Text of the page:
In this essay, we would like you to use music analysis to concentrate on a pair of pieces; at the same time, we would like you to use analysis in the broader context of an argument.
Choose one of the pairs of musical examples listed below. Each of the pairs is related in some way-- by style, performer, or time period. Relying primarily on your analysis of musical sound, construct an argument that simultaneously links the two pieces to a common style, while explaining in detail how each of the examples is unique. Your argument must relate directly to the sound of the music. If you wish, you may place your observations within a social or historical context (e.g., the nature of "blackness" as social identity); you may also draw on readings for the class (chapters from the text, or assigned articles on Monk, bebop, or Miles Davis). Please remember, though, that your argument will be judged on its relationship to musical sound.
Please be sure that your music analysis describes short segments of each performance in detail. Cite specific examples with CD timings. Be specific in your writing by using the musical vocabulary introduced in class to articulate your points. (For a list of terms, see "Definitions" on the web site.)
All the examples are on the web site.
If you wish to propose a different pair of examples, you will have to submit a proposal to your TA that must be approved by Prof. DeVeaux.
Your paper should have your name, your TA's name, and your discussion section (either the COD # or the time/place).
These papers will be graded by your TAs in time for the submission of the final grades in mid-December. They are perfectly willing to provide detailed comments, but they are also pressed for time. Students who would like detailed comments should indicate this on the paper (e.g., "comments, please!"). Those students will then be responsible for picking up their papers at the beginning of the next semester.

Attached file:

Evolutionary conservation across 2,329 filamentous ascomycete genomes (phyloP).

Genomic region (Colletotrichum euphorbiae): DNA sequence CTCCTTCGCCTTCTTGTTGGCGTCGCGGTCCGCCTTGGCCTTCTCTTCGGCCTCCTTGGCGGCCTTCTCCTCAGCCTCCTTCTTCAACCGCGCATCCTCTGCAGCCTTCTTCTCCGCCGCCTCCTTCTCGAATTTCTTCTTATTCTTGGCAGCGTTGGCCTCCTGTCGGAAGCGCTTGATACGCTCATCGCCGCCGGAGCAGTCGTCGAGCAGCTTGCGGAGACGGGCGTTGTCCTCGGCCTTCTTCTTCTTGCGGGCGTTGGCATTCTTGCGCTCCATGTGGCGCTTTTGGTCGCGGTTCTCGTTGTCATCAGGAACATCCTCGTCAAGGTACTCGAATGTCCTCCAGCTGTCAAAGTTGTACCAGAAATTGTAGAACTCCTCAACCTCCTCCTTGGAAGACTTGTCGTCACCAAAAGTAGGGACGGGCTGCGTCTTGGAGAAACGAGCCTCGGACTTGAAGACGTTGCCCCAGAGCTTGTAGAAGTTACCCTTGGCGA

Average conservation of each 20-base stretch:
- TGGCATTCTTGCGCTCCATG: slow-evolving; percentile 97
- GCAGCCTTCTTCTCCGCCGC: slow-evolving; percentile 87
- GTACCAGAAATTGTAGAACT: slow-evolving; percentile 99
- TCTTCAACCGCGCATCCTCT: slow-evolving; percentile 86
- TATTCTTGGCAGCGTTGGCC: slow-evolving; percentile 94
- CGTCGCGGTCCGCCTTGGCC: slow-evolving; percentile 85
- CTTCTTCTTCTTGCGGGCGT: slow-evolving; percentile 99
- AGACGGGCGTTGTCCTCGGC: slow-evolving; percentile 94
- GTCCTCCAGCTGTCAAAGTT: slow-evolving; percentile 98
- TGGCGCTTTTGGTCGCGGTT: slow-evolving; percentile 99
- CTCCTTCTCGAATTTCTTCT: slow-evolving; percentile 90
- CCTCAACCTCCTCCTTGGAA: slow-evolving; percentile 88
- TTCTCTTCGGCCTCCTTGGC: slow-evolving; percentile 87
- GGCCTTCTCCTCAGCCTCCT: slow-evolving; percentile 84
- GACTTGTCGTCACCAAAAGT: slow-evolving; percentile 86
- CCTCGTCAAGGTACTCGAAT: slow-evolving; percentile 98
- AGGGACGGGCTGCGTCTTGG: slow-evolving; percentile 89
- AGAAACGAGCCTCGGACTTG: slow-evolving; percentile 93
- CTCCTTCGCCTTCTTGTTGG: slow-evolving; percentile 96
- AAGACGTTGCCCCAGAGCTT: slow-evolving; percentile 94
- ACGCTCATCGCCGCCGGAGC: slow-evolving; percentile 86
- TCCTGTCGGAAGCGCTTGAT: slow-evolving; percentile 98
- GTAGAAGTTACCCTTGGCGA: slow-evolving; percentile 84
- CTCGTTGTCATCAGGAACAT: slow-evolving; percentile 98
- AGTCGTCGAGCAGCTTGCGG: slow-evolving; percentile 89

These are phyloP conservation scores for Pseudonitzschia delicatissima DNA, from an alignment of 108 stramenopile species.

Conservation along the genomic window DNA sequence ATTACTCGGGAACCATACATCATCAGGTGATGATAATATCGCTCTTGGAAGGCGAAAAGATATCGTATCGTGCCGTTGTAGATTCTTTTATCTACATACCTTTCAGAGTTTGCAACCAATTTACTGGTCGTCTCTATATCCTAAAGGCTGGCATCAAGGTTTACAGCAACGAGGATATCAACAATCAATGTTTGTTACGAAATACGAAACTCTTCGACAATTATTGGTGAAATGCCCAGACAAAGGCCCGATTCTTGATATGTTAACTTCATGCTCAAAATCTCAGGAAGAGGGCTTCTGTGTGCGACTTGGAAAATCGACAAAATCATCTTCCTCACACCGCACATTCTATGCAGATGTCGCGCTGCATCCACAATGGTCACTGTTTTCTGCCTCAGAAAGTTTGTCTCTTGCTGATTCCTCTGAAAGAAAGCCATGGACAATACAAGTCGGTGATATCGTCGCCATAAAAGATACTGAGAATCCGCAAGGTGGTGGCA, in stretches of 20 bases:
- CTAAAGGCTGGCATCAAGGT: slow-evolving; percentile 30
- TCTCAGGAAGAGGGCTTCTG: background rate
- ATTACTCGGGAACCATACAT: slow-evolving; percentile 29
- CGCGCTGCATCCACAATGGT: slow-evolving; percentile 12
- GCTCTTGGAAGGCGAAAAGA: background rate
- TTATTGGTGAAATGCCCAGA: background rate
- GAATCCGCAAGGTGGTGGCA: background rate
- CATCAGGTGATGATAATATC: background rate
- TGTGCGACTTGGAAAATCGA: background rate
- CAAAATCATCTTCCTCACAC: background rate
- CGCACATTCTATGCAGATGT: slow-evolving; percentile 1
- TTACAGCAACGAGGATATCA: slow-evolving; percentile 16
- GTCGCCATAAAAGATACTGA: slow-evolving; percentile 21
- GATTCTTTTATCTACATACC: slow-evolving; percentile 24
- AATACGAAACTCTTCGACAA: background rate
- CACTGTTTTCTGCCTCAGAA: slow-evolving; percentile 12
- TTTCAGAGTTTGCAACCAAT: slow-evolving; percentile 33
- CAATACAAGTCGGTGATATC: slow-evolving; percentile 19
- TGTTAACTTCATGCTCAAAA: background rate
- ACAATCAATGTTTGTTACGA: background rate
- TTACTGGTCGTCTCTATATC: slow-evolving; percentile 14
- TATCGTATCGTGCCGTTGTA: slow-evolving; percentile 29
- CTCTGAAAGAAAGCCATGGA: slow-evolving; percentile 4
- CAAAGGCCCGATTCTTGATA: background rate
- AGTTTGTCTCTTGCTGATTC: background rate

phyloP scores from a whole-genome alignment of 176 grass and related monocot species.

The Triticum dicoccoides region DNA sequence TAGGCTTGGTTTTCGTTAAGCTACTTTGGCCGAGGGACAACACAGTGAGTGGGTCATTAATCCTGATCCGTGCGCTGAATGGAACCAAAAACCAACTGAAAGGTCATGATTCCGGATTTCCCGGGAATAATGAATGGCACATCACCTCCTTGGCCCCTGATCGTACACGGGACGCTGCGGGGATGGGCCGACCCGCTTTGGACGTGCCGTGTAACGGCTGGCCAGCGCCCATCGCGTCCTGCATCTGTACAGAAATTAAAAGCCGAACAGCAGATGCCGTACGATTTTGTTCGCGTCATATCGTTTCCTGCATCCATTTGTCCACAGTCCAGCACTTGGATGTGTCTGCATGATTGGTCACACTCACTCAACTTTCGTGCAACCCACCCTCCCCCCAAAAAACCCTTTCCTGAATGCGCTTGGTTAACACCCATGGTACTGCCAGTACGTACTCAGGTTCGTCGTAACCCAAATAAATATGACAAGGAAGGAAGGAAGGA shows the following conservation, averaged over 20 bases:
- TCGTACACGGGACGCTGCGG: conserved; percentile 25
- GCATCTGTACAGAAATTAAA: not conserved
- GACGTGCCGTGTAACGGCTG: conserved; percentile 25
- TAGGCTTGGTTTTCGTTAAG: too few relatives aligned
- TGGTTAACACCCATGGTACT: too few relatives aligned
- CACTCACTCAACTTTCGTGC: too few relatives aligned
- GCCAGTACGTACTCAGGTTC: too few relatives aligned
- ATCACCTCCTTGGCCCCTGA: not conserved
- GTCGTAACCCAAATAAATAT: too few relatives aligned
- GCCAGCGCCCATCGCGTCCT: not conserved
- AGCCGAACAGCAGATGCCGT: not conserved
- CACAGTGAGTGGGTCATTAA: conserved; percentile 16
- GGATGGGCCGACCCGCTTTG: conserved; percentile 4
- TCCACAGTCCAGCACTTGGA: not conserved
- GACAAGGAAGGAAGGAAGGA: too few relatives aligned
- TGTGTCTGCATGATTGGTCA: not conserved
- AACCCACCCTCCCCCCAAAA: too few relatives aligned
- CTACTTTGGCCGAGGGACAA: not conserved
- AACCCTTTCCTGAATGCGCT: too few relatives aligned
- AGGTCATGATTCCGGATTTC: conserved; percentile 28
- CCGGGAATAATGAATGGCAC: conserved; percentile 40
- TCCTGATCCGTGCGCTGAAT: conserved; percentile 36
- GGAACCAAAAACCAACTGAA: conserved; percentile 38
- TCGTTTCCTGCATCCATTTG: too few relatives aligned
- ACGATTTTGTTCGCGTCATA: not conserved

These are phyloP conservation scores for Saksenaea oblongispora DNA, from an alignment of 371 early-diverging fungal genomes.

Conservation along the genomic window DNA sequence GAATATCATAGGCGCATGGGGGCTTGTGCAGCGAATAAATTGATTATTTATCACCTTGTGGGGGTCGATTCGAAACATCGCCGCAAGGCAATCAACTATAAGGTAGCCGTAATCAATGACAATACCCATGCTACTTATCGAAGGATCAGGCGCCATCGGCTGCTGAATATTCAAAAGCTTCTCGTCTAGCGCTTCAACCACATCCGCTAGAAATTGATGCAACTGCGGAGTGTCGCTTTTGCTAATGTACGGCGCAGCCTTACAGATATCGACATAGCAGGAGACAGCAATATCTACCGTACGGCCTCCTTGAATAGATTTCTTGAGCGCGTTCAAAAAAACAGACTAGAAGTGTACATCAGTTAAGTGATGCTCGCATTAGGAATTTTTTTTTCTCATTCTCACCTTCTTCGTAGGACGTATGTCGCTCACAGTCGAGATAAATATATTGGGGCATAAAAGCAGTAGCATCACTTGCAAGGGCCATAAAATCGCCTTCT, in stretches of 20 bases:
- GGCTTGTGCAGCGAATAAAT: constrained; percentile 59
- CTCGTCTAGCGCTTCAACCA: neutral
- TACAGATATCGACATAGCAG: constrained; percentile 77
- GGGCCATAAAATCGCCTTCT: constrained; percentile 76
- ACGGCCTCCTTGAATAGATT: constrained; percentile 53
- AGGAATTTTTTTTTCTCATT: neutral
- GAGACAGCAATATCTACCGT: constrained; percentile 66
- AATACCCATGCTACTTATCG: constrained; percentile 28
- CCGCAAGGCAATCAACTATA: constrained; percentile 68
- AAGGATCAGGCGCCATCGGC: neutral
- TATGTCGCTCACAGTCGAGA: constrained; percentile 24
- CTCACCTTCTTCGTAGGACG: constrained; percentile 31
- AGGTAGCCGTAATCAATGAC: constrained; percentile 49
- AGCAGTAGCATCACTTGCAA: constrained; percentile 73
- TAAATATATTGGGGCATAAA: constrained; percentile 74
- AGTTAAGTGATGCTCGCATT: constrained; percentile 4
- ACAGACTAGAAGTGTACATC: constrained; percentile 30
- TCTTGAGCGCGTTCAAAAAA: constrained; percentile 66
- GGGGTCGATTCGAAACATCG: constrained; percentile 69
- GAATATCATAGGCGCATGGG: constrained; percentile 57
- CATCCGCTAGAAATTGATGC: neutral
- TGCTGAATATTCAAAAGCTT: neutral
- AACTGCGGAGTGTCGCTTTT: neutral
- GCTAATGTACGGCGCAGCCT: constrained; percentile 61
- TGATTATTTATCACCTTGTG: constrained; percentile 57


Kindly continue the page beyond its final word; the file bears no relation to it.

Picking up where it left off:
3 to 5 pages, double-spaced.
The paper should be delivered to your TA's mailbox no later than Monday, 27 April.
"Salt Peanuts" (1945): Dizzy Gillespie, trumpet; Charlie Parker, alto sax; Al Haig, Piano; Curley Russell, bass; Sid Catlett, drums
"Scrapple from the Apple" (1947): Miles Davis, rrumpet; Charlie Parker, alto sax; Duke Jordan, piano; Tommy Potter, bass; Max Roach, drums
"Doodlin'" (1954): Kenny Dorham, trumpet; Hank Mobley, tenor sax; Horace Silver, piano; Doug Watkins, bass; Art Blakely, drums
"Mercy, Mercy, Mercy" (1966): Cannonball Adderley, alto sax; Nat Adderley, cornet; Joe Zawinul, electric piano; Victor Gaskin, bass; Roy McCurdy, drums
"Wednesday Night Prayer Meeting" (1959): Willie Dennis, Jimmy Knepper, trombones; John Handy, Jackie McLean, alto saxophone; Booker Ervin, tenor saxophone; Pepper Adams, baritone saxophone; Horace Parlan, piano; Charles Mingus, bass; Dannie Richmond, drums
"Far Wells, Mill Valley" (1959): Richard Williams, trumpet; Jimmy Knepper, trombone; Jerome Richardson, flute & baritone saxophone; John Handy, alto saxophone; Booker Ervin, Benny Golson, tenor saxophone; Teddy Charles, vibraphone; Roland Hanna, piano; Charles Mingus, bass; Dannie Richmond, drums and timpani
"Bye Bye Blackbird": Miles Davis, trumpet; John Coltrane, tenor sax; Red Garland, piano; Paul Chambers, bass; Philly Joe Jones, drums
"Flamenco Sketches" (1959): Miles Davis, trumpet; John Coltrane, tenor sax; Cannonball Adderley, alto sax; Bill Evans, piano; Paul Chambers, bass; Jimmy Cobb, drums
"Spirit Possession" (1978): Anthony Braxton, tenor sax; Max Roach, drums
"Song X Duo (1986): Ornette Coleman, alto sax; Pat Metheny, electric guitar
"Misterioso" (1948): Milt Jackson, vibes; Thelonious Monk, piano; John Simmons, bass; Shadow Wilson, drums
"Straight, No Chaser" (1951): Sahib Shihab, alto sax; Milt Jackson, vibes; Thelonious Monk, piano; Al McKibbon, bass; Art Blakey, drums